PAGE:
Elliott Questions Japan Firm Unizo’s Actions in Bidding War
(Bloomberg) -- Elliott Management Corp., the largest shareholder in Unizo Holdings Co., is questioning the actions of the Japanese real-estate group’s management in handling a bidding war that began in July.
The activist investor, which has built a 13% stake in Unizo, demanded answers in a letter to the company’s board that it released to media Wednesday. The letter queries the decisions that Unizo has made in responding to competing offers for the firm. A spokeswoman for Unizo said the company hasn’t decided on how to respond.
“We are highly concerned about the lack of disclosure and the risk of conflicts of interest that have appeared in Unizo’s handling to date of the tender offer bids,” Elliott wrote.
The Tokyo-based developer was little-known even within Japan until HIS Co. launched an unsuccessful hostile bid in July. It received a competing offer from SoftBank Group Corp.’s Fortress Investment Group in August, which the company initially supported before withdrawing its backing last month, saying it wanted Fortress to increase its offer to 5,000 yen ($46.62) a share from 4,000 yen. That came as it said that received another rival bid from “one of the largest investment funds in the world,” reportedly Blackstone Group Inc., for 5,000 yen a share.
Unizo’s shares have surged almost 130% since HIS announced its offer on July 10, and closed trading at 4,560 yen on Wednesday, above the Fortress’s offer for the company. Travis Lundy, a special-situations analyst who publishes on Smartkarma, has said “there is a strong likelihood that this ends with no successful bid.” Fortress’s tender offer expires Oct. 17.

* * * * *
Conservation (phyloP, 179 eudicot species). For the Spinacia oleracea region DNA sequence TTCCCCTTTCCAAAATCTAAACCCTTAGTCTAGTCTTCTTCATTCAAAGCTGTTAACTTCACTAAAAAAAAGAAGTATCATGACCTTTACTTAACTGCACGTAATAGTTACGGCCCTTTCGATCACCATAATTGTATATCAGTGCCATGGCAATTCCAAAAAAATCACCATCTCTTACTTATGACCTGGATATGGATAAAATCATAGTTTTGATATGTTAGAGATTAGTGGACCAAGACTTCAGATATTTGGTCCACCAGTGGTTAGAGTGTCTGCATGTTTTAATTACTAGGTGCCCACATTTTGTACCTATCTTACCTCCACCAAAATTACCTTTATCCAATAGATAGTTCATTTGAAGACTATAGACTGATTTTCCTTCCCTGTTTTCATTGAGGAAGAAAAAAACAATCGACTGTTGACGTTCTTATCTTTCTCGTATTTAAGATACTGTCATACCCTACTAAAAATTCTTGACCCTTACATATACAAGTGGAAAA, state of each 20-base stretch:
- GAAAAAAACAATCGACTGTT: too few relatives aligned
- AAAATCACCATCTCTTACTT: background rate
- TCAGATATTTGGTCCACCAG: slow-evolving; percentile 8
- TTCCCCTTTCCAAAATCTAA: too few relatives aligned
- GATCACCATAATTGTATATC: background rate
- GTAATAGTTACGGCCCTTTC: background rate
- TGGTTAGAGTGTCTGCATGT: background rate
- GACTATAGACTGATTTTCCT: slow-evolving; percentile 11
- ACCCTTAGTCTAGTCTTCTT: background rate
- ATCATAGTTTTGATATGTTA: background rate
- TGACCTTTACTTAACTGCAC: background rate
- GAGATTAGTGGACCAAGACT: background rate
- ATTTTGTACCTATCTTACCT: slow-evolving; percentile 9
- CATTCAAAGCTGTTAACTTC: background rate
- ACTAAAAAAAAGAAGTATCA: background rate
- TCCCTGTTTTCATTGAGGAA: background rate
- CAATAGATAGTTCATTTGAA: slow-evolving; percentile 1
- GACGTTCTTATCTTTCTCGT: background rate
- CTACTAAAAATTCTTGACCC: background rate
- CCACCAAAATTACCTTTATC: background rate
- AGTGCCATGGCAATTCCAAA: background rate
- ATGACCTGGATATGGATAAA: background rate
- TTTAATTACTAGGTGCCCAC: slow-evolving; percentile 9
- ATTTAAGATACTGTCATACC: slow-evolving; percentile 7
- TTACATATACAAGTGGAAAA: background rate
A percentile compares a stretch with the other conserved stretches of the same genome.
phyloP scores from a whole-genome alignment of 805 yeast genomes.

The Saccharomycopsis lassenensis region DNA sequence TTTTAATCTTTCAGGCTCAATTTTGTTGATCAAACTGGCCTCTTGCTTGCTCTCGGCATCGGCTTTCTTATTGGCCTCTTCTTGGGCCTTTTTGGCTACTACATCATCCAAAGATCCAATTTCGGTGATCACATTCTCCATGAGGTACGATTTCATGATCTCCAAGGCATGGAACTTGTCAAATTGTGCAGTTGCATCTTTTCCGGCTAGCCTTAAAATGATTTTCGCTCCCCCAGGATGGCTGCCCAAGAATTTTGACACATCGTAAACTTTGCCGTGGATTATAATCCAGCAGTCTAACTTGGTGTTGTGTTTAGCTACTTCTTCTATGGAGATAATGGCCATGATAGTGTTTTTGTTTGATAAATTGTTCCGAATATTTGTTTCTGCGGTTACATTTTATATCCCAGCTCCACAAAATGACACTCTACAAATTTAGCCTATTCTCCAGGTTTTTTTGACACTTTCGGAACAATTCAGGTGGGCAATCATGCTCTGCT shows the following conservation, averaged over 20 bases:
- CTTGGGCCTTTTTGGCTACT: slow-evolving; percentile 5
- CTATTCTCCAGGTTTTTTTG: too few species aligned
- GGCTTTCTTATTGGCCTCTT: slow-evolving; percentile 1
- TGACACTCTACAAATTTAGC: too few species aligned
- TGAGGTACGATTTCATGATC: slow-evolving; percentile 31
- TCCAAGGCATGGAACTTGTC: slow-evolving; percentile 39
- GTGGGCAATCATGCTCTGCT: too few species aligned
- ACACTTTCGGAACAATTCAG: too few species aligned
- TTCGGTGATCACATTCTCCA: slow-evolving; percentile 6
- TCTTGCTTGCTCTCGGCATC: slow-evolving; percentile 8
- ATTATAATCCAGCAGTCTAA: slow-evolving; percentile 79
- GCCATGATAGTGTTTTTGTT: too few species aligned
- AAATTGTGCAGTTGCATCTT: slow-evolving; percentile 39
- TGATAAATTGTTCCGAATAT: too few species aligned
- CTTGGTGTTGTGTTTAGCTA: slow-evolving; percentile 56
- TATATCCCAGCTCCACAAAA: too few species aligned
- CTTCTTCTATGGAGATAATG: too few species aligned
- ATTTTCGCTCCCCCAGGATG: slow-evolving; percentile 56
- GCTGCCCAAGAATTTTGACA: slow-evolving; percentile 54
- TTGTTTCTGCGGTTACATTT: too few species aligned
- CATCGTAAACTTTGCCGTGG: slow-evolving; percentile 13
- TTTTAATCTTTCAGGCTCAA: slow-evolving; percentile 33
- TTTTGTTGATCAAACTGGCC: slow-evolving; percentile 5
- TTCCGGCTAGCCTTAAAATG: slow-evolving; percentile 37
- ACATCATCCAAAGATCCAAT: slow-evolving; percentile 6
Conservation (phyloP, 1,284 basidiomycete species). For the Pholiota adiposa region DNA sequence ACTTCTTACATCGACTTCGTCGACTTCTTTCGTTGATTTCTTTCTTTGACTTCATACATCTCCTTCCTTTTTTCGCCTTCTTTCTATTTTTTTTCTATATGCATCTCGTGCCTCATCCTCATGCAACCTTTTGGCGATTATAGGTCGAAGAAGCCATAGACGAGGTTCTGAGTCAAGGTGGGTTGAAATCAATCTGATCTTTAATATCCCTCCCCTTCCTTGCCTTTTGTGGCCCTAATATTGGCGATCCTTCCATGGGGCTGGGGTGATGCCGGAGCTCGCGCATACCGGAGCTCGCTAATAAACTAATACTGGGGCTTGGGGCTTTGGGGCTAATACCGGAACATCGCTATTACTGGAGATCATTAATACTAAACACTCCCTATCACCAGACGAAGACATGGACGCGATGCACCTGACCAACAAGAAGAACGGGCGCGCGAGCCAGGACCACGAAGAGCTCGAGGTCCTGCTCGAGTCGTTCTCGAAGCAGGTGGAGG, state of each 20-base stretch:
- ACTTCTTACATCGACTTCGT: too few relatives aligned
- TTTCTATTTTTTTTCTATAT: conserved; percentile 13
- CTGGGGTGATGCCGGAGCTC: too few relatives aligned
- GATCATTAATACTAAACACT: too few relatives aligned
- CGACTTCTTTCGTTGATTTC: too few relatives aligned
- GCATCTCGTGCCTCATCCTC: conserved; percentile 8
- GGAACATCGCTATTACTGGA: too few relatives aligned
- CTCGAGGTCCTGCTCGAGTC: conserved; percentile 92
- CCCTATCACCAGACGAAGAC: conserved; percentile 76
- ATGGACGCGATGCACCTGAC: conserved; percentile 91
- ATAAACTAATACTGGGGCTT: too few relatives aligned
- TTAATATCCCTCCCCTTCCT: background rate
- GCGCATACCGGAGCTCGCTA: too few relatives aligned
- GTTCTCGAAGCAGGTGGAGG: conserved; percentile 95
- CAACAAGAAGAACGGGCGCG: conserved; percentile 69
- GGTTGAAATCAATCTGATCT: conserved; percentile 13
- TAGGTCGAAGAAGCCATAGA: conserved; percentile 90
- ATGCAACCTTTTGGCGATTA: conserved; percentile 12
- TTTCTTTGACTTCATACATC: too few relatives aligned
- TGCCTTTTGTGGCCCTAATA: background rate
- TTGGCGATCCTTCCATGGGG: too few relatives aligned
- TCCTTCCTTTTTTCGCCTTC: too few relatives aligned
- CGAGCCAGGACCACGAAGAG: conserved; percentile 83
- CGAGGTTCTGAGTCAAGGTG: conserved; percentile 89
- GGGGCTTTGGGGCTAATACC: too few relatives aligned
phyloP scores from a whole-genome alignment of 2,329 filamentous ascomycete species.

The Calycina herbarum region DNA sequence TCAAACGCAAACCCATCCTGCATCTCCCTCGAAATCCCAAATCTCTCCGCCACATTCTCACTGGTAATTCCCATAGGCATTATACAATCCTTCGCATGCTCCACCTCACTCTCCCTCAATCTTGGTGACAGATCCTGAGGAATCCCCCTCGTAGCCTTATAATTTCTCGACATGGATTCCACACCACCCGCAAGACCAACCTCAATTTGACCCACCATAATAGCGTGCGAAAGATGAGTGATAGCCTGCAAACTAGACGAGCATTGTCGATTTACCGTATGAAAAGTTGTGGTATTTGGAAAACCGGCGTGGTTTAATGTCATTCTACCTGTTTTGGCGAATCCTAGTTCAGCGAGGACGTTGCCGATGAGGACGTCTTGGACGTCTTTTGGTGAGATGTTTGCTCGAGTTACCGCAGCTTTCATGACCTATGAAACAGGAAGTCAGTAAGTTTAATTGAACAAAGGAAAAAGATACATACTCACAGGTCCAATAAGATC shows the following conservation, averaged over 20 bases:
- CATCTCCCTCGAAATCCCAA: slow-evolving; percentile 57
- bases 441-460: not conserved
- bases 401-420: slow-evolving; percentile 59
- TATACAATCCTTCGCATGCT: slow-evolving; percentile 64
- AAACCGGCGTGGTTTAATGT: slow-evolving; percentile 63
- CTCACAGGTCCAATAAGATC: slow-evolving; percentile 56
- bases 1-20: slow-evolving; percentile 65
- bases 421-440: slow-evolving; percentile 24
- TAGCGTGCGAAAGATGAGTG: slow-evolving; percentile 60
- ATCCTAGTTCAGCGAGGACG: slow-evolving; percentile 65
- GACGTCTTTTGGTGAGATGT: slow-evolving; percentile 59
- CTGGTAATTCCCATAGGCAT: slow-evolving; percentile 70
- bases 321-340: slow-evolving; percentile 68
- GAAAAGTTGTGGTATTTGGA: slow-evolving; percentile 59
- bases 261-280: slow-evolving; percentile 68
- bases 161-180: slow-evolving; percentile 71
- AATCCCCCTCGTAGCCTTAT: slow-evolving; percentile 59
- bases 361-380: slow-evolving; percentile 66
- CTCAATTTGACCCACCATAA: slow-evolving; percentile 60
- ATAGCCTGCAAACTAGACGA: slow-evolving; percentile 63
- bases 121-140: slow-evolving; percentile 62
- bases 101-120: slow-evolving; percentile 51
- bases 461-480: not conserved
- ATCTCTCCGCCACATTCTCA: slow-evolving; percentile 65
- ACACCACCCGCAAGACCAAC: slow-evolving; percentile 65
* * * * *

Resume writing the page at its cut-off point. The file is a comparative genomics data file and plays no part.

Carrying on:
Elliott’s intervention is the latest twist in rare bidding battle that could be another landmark for the Japanese market as it seeks to become more shareholder-friendly.
The investor asked for a detailed explanation of the “Employee Share Ownership Management Company,” which the company proposed to Fortress should be involved in an agreement on a deal. This entity, made up of employees, would have a stake in Unizo after the buyout and could exert control over decisions such as buying and selling properties and nominating directors, according to Unizo.
Such a structure may be intended to let existing management retain control over the company through an arrangement resembling a management buyout. Elliott also questioned why the basic policy on acquisitions hadn’t been determined or disclosed to investors when Unizo expressed its opinion on tender offer bids in August.
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